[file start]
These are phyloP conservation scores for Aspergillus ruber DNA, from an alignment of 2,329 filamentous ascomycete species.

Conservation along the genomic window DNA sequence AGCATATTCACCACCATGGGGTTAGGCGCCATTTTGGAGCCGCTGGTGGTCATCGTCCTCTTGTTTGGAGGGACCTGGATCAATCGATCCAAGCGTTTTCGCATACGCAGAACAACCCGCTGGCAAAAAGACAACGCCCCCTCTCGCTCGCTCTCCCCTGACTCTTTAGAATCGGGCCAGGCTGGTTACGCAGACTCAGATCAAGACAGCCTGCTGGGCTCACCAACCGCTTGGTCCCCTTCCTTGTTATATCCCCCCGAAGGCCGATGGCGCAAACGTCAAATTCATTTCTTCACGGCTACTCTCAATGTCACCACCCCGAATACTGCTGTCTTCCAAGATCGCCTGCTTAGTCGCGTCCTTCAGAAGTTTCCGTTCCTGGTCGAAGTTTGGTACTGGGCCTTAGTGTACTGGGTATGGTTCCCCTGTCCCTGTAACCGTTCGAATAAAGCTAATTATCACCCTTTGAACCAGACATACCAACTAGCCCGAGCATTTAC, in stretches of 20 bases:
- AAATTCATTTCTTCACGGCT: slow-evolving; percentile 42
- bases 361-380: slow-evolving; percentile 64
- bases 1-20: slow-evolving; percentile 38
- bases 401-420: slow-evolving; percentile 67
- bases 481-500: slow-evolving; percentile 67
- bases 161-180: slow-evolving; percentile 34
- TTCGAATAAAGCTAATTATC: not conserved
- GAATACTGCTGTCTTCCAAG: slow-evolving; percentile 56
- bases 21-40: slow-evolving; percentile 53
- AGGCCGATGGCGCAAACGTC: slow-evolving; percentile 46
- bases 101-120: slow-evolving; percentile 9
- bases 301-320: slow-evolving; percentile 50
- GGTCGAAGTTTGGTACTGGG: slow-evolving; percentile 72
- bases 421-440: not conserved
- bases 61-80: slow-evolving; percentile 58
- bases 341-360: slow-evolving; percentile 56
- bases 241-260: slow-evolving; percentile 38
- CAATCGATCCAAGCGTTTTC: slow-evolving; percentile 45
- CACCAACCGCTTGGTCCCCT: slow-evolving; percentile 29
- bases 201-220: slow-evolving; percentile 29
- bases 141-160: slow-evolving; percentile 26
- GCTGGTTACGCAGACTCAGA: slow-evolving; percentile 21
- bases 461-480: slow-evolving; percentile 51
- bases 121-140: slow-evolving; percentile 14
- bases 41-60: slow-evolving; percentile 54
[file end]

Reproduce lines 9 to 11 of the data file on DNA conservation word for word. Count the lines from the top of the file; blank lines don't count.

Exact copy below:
- TTCGAATAAAGCTAATTATC: not conserved
- GAATACTGCTGTCTTCCAAG: slow-evolving; percentile 56
- bases 21-40: slow-evolving; percentile 53